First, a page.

Times Editors Cut From Story Their Own Reporter’s Debunking Of GOP Mouse Tale
Okay, this is pretty interesting. As I noted here yesterday, the infamous GOP talking point that the stimulus package contains gobs of cash for saving marsh mice found its way into a New York Times story, without the paper mentioning that the claim is untrue.
It turns out, however, that earlier drafts of the story did describe the claim as “misleading” — but Times editors removed that description from the copy, leaving the assertion to stand on its own. An email from the author of the story to a reader confirms this.
The line in the final story read:
Mr. Gingrich sees the stimulus bill as his party’s ticket to a revival in 2010, as Republicans decry what they see as pork-barrel spending for projects like marsh-mouse preservation. “You can imagine the fun people will have with that,” he said.
The story doesn’t note that there are no such funds in the bill.
A reader tells me that he emailed the author of the story, Sheryl Gay Stolberg, to discuss the omission. Here is part of her reply to him in her email, which I obtained:
I did write in the story I submitted that the assertion was misleading, but I’m sorry to report that language was removed by editors and that I didn’t notice the deletion. My initial text read like this:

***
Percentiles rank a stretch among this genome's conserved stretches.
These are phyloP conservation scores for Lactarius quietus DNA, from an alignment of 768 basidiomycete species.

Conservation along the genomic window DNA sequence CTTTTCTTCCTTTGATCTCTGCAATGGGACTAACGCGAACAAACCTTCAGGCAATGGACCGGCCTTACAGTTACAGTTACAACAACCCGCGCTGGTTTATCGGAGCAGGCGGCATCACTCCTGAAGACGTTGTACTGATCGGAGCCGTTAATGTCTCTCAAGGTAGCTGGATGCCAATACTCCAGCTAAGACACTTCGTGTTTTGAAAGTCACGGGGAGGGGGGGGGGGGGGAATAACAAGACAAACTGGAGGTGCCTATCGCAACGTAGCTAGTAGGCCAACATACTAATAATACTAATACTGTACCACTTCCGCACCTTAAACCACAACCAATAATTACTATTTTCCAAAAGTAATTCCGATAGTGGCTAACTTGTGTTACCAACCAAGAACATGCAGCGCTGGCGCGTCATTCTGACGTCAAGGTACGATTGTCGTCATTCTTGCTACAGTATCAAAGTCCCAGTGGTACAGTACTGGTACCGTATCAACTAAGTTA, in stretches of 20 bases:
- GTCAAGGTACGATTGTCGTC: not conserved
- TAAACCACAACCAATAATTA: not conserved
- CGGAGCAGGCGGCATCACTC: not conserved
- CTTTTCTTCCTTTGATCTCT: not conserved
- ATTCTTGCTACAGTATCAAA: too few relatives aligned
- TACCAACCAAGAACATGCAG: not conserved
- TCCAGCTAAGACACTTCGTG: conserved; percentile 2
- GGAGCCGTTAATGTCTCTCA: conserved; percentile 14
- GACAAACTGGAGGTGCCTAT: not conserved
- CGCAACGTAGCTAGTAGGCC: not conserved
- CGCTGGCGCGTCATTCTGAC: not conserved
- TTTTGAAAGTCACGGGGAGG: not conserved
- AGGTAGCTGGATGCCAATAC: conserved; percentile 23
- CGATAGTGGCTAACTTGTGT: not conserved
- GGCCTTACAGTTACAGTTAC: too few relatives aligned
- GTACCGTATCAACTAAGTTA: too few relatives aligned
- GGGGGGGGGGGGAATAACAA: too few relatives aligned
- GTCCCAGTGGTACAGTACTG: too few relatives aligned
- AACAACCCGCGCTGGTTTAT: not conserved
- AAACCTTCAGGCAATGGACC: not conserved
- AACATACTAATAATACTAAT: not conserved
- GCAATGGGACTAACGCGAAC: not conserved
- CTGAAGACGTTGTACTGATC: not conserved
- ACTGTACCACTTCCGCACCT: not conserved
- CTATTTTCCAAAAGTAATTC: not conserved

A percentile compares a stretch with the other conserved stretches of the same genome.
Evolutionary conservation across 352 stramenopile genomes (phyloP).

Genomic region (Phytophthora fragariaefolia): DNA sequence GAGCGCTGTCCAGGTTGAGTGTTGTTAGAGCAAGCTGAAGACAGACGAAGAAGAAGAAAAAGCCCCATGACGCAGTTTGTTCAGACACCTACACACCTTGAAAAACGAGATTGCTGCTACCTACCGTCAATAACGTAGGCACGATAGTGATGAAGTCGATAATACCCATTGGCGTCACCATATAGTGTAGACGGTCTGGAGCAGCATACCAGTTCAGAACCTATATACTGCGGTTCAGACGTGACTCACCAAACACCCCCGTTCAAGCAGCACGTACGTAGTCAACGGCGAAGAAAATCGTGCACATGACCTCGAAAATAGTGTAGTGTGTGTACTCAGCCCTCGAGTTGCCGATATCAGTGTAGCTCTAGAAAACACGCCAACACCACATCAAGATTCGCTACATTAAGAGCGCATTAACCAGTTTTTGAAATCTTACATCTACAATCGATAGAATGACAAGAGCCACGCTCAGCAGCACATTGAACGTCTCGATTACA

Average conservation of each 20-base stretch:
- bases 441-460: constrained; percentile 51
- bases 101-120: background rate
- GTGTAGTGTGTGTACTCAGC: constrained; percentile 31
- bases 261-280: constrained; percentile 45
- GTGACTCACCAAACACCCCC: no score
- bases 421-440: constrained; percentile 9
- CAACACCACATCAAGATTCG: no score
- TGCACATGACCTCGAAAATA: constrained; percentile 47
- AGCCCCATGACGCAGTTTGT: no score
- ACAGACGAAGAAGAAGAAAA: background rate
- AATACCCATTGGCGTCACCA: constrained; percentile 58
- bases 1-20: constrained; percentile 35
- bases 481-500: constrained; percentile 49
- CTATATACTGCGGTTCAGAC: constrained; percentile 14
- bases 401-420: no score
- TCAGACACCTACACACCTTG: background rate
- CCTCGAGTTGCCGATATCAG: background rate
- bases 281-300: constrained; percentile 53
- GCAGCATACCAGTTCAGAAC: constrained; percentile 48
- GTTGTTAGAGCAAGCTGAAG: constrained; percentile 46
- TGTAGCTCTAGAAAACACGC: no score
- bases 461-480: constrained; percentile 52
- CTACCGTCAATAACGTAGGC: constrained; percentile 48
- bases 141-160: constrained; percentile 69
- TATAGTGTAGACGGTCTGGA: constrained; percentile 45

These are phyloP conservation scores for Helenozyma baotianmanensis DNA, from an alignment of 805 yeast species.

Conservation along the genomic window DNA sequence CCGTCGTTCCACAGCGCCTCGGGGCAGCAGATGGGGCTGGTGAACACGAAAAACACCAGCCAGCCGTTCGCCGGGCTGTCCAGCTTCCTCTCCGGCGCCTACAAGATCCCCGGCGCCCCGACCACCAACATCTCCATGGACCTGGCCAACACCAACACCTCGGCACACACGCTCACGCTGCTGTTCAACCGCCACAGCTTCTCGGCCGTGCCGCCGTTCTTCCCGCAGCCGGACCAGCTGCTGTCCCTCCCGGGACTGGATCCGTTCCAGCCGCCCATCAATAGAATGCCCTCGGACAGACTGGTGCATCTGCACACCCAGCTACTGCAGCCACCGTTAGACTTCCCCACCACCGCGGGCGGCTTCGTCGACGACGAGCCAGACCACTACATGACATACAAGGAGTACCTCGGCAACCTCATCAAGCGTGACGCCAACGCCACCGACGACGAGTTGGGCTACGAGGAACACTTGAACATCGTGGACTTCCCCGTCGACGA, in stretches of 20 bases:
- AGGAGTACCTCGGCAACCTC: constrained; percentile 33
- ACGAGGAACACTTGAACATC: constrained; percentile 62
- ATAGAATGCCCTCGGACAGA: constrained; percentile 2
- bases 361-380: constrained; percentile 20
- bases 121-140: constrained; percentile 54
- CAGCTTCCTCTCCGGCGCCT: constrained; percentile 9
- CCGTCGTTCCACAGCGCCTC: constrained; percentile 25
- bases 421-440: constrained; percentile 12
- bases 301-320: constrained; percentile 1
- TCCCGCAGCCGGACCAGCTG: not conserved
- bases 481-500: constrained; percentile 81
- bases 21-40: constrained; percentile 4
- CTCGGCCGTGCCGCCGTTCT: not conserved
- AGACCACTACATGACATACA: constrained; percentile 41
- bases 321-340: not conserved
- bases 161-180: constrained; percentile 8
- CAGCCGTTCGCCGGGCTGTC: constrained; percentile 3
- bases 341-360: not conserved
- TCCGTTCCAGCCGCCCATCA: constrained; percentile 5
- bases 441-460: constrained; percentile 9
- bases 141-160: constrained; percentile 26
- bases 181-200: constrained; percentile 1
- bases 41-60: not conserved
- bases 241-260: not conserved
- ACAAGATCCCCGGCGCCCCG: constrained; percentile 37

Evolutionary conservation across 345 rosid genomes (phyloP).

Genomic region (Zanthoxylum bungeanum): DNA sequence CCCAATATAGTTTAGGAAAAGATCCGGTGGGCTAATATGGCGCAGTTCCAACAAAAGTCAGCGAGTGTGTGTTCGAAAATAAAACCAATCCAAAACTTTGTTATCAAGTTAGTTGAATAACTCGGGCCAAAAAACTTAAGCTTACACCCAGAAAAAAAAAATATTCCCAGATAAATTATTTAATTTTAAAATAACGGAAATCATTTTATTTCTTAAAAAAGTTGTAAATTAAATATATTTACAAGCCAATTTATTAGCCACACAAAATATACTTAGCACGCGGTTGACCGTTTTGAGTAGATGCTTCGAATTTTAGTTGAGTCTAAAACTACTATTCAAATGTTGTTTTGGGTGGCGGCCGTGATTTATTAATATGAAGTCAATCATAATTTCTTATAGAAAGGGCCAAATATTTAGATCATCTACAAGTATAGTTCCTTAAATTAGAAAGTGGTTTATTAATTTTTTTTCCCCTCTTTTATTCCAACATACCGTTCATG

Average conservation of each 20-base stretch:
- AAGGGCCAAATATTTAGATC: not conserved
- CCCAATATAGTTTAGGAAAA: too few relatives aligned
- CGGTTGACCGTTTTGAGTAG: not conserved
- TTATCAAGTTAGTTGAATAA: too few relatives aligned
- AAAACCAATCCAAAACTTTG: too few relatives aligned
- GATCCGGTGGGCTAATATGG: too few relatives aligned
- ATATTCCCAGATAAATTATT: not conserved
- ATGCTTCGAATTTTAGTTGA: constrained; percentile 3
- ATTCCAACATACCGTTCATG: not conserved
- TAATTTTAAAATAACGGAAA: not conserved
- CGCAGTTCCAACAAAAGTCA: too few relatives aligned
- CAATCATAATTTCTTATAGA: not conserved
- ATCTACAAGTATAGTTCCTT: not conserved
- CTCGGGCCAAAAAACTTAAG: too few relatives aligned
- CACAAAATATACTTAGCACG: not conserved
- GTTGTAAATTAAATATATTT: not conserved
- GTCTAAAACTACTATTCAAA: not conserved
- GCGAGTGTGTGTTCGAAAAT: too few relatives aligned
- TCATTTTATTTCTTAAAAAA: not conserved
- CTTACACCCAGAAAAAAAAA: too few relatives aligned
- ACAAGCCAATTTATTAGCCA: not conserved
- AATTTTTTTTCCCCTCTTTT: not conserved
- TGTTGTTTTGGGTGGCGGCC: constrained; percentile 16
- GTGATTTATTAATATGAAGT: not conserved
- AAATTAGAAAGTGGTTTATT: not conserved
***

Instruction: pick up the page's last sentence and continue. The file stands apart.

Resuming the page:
“….as Republicans decry, often misleadingly, what they see as pork-barrel spending for projects like marsh mouse preservation.”
So the words “often misleadingly” were removed by editors.
Often such editing decisions are made in haste or to save space. But this was only two words, and it’s worth recalling that the notion that there was millions in the bill to save the marsh mouse in Nancy Pelosi’s district isn’t just some garden variety talking point. It has been a major component of GOP push-back for weeks, repeated by high profile GOP officials in all sorts of settings.
In the email, Stolberg (who declined to comment) also wrote: “Still, I think the wording as published was not inaccurate.”
I can kind of understand this argument — to a point. The final Times passage doesn’t quite say that the money is in the package. Nonetheless, this was clearly a reference to the GOP talking point that the money is, in fact, in the bill. And the paper removed its own reporter’s assertion that it was “misleading” before publishing.